It was windier than the forecast, but at least it was in the south-west. I'd missed the tide.

It was windier than the forecast, but at least it was in the south-west. I’d missed the tide. Once clear of Dartmouth and heading east, Fidget demonstrated her fondness for quartering seas by trying to scoot sideways down the fronts of them while I worked the wheel and resigned myself to a long slog at 14 knots.

A couple of hours into Lyme Bay I heard Portland Coastguard talking to a worried-sounding Sealine 330 owner: something had gone bang, and they were only making three knots. As they talked I wondered whether the officer I could hear was the same one who’d given me some good local advice the previous weekend about the inshore passage around the Bill. There was the same professional friendliness and calm reassurance which even as I listened was working its magic on the worried Sealine owner: the anxiety in his voice was ebbing away, and by the time the Coastguard had signed off promising to call again in 30 minutes he sounded almost cheerful.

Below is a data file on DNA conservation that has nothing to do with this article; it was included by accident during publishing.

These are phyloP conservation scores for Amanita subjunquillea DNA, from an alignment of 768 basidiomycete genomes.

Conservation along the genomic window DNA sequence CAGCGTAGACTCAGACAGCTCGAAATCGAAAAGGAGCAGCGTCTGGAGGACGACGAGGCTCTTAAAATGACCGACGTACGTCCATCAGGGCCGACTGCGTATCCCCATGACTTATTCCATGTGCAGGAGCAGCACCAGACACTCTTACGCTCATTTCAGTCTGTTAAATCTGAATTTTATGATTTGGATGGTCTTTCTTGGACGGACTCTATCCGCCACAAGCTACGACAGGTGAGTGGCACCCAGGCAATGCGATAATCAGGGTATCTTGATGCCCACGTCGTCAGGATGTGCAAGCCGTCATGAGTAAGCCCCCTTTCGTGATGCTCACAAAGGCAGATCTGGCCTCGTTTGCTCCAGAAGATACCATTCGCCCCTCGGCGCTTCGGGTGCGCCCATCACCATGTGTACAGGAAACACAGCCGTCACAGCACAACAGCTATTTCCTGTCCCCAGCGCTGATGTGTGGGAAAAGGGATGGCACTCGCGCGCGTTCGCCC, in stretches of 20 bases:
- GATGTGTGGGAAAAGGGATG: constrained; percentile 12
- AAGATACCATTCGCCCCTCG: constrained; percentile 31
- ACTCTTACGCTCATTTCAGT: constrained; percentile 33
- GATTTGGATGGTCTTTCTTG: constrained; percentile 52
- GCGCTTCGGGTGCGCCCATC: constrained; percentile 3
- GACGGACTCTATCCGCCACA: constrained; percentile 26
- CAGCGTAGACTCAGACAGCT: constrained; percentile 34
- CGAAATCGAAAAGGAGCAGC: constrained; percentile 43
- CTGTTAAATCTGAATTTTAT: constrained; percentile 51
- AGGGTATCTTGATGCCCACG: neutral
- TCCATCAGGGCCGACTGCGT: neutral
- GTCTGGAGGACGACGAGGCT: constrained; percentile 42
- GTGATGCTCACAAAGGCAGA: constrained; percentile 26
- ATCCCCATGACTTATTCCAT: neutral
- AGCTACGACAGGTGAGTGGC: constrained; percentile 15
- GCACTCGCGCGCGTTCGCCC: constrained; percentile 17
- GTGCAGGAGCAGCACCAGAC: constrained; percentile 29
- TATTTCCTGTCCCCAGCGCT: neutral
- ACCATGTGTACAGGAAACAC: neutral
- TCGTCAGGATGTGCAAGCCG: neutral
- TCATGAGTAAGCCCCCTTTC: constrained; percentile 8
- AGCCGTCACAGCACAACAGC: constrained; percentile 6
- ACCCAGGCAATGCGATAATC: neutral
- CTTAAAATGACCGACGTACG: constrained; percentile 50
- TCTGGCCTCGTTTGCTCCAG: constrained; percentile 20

I soon had the Sealine in sight and my offer of a tow round the Bill was graciously accepted – I’d have been most put out if they’d refused. After a couple of hours, though, on the edge of the Race, their windlass started coming loose, and since towing alongside in those seas was out of the question we had to abandon the idea. They plodded wearily into Weymouth as darkness fell, full of thanks, but the real help that day had been rendered by the calm voice of Portland Coastguard on Ch 73.

Over dinner in The Ship we agreed that a South Coast with no Coastguard cover between Brixham and the Solent, as so nearly happened, would be a far more dangerous place. The value we get from our Coastguard is out of all proportion to the paltry savings Governments make when they close stations down. Three more have just gone. Short-term, penny-pinching stupidity might be the height of fashion at the moment, but that doesn’t make it right.